I have strong feelings about the importance of dads being in the home. That’s partly because of my experiences. I’ve seen the impact of fatherlessness up close and personal. My stepdad abandoned me and my siblings within hours of my mother’s funeral. A few years later, my biological father died of alcoholism, and I spent time in foster care.
My views are reinforced by the data. Every scientific measurement of child well-being around the globe consistently reveals that fatherlessness is profoundly harmful to children and society.
- 25% of households in America are fatherless.
- 85% of all youth in prison come from fatherless homes.
- 90% of all homeless and runaway children come from fatherless homes.
- Children from fatherless homes are four times more likely to live in poverty.
Dr. Brad Wilcox of the National Marriage Project says that the best research shows that for all races, kids who live with a married mother and father are less likely to live in poverty or spend time in jail. They are more likely to graduate from high school and successfully enter the workforce, and they are dramatically more likely to attend college.
This is particularly true for young black males. A study by the Institute for Family Studies detailed the importance of fathers in the lives of black children:
- Black boys are almost half as likely to end up incarcerated and twice as likely to go on and graduate from college. Similar statistics apply to black girls.
- Black children from stable two-parent homes do better than white children from single-parent homes when it comes to their risk of poverty or prison, and their odds of graduating from college.
- Without a father in the home, black children are three times more likely to be poor, compared to black children raised by their own married parents.
The discouraging news about fatherlessness is rivaled only by the good news when dad is present. Exciting new research shows that fathers make a big impact in the transmission of their faith to the next generation.
Dr. Vern Bengstonof the University of Southern California says:
- Fifty-sex percent of fathers and children who have close relationships also share the same level of religious participation.
- If that father-child relationship is weak, the faith aspect drops by 20%.
- Dr. Bengston’s studies also show that “father-closeness” mattered more than “mother-closeness” (although the importance of mothers should never be minimized).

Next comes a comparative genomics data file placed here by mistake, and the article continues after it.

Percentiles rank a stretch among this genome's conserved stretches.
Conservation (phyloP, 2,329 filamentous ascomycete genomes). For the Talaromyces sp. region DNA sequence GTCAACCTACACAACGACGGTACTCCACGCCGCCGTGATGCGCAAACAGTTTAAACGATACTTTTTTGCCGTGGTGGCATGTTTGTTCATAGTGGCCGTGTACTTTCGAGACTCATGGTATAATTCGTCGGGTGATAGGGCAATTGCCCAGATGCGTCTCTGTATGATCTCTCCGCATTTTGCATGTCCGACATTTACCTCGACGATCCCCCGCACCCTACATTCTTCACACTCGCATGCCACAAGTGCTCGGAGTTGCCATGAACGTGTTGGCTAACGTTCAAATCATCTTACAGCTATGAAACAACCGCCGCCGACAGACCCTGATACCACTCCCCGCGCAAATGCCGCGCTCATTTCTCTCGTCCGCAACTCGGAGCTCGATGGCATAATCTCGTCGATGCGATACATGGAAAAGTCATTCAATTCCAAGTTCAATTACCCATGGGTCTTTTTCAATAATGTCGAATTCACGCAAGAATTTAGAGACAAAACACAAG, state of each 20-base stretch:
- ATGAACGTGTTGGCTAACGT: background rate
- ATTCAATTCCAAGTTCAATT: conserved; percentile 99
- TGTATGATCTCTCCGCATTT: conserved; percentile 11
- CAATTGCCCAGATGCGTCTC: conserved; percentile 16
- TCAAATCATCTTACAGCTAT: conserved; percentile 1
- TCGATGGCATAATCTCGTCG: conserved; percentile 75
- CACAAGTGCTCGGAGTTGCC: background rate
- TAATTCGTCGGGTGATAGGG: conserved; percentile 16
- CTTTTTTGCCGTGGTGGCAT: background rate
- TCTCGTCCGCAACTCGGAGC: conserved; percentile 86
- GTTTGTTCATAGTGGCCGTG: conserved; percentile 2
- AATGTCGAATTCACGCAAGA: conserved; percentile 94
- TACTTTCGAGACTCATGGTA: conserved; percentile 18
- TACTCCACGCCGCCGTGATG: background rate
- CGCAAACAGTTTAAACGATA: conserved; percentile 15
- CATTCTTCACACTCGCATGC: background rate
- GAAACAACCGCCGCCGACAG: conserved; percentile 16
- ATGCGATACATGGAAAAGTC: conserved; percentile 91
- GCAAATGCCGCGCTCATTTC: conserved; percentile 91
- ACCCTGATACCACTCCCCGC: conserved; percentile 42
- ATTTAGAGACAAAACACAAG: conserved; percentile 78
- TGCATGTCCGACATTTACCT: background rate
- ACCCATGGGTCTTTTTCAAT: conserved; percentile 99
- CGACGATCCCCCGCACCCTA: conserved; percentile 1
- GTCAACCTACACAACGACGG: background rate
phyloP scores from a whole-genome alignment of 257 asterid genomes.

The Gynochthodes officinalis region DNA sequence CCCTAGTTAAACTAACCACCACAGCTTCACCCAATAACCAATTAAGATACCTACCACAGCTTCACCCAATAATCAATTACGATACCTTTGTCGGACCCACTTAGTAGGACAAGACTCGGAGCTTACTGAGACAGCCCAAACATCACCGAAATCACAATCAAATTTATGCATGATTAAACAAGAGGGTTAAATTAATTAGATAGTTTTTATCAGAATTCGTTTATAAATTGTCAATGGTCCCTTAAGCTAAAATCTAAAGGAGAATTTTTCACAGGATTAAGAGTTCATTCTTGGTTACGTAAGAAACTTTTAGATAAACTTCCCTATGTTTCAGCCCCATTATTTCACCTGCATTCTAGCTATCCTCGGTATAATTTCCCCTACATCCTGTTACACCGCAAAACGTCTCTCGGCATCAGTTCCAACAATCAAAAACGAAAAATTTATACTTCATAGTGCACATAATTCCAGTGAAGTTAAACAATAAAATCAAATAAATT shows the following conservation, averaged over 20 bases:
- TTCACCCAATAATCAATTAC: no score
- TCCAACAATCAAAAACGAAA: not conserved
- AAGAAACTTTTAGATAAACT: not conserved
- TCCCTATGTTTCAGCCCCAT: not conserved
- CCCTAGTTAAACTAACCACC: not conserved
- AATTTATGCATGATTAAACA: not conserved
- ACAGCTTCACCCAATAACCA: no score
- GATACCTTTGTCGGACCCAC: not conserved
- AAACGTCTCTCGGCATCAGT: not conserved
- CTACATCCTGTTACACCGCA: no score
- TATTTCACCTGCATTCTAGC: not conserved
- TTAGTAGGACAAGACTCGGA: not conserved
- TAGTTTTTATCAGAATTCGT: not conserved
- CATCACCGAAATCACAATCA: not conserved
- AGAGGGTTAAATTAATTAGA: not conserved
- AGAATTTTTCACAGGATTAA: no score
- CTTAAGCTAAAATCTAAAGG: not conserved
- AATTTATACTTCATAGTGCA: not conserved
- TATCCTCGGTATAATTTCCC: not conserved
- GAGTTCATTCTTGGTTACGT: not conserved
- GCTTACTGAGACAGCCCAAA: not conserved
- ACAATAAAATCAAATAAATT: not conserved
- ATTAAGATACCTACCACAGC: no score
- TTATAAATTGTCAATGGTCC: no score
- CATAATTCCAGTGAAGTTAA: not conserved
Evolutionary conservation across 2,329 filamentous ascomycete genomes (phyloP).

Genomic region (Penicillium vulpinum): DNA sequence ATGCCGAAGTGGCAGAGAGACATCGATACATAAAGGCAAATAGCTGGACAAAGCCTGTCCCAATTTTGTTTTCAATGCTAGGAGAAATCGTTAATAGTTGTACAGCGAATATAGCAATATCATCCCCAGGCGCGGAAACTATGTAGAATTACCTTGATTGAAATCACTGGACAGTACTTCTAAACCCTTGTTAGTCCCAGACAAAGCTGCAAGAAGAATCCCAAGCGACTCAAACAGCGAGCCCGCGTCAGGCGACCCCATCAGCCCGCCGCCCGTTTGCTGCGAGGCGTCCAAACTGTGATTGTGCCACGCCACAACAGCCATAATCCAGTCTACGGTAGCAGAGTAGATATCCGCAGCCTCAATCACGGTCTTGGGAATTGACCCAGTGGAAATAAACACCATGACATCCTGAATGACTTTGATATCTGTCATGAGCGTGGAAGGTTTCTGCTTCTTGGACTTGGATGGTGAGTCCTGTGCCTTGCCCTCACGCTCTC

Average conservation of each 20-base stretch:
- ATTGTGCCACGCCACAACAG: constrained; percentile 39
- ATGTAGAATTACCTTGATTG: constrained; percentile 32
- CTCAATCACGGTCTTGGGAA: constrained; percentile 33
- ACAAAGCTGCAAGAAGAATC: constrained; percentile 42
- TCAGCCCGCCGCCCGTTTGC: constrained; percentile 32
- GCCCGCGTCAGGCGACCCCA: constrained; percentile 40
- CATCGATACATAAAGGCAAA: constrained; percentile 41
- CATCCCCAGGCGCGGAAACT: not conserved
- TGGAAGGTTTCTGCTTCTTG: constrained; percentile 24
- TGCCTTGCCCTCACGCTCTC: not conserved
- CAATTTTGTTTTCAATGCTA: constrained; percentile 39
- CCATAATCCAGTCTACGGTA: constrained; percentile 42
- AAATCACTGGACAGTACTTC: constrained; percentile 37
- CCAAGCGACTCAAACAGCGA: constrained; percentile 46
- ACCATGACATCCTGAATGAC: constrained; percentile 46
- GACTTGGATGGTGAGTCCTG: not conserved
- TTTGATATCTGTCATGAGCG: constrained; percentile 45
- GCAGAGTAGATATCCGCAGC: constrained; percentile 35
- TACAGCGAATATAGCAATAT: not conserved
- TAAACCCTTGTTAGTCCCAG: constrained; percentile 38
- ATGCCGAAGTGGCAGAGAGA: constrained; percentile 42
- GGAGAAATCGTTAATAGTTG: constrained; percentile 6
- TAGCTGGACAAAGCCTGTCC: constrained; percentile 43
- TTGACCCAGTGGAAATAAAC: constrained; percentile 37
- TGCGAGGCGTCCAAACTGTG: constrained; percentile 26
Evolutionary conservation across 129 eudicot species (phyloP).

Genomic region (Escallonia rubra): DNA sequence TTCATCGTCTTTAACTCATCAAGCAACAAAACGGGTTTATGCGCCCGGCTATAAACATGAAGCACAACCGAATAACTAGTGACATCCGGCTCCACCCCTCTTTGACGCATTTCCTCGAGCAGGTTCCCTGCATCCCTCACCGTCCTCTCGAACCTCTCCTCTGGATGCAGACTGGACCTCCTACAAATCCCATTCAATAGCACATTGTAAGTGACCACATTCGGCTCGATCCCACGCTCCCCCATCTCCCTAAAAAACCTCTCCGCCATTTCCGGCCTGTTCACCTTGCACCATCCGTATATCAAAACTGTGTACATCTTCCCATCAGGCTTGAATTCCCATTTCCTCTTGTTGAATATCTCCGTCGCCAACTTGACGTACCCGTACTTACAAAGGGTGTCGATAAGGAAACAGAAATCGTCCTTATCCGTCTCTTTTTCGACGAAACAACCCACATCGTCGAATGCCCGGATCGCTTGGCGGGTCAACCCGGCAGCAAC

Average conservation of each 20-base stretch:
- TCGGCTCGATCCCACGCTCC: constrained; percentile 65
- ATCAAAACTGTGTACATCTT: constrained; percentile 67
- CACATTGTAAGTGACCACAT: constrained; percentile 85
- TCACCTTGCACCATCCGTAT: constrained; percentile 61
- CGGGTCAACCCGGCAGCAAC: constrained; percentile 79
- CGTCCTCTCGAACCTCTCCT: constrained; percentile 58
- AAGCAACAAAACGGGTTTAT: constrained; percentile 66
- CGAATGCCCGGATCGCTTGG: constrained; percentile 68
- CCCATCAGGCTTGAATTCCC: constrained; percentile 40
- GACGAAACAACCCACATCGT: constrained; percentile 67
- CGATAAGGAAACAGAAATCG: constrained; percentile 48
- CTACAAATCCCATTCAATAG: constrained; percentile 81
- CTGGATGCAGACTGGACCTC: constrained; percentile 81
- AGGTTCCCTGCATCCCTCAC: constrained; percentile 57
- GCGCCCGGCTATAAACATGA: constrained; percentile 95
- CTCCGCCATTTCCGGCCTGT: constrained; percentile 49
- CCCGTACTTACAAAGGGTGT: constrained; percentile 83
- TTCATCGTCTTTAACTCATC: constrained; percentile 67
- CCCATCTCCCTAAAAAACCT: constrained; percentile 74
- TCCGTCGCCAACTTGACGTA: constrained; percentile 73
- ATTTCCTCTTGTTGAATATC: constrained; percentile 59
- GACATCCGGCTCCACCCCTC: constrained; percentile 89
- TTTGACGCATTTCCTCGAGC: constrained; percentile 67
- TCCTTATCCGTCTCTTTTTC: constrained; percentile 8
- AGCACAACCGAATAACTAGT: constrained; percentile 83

The best news of all is that it is possible to be a good Dad, even if you didn’t have one. The Lord wants us to learn from our experiences, so that He can teach us and bring good even from less-than-ideal circumstances.
On the Focus on the Family Broadcast “The Importance of Fathering Well,” we’re airing a recorded message I gave at the 36th Annual Homeschool Convention of the Home Educator’s Association of Virginia where I shared lessons I learned growing up with three negative father figures, and how the Lord turned those bad experiences into motivation to be a good dad to my two sons.
I also encourage you to take a free parenting assessment available here at our website. It will quickly give you an overview of how your family is doing in several key areas and offer some suggestions on how you can improve the relationships in your home.
If today’s program whets your appetite to become a better dad, let me encourage you to go see a new movie from The Kendrick Brothers, who have produced great pro-faith films like Overcomer and Fireproof. Their documentary, Show Me the Father, opens tonight in theaters across North America. The film explores five powerful true stories about earthly fathers, including my testimony, and explains how God is the perfect Father. I was involved with the film because I know that God can be a father to men longing for His love, and I want the next generation to hear that message. I know you’ll be blessed by this film!
My book The Good Dad: Becoming the Father You Were Meant to Be. It’s available for a gift of any amount. Visit our website or give us a call at 1-800-A-FAMILY (232-6459).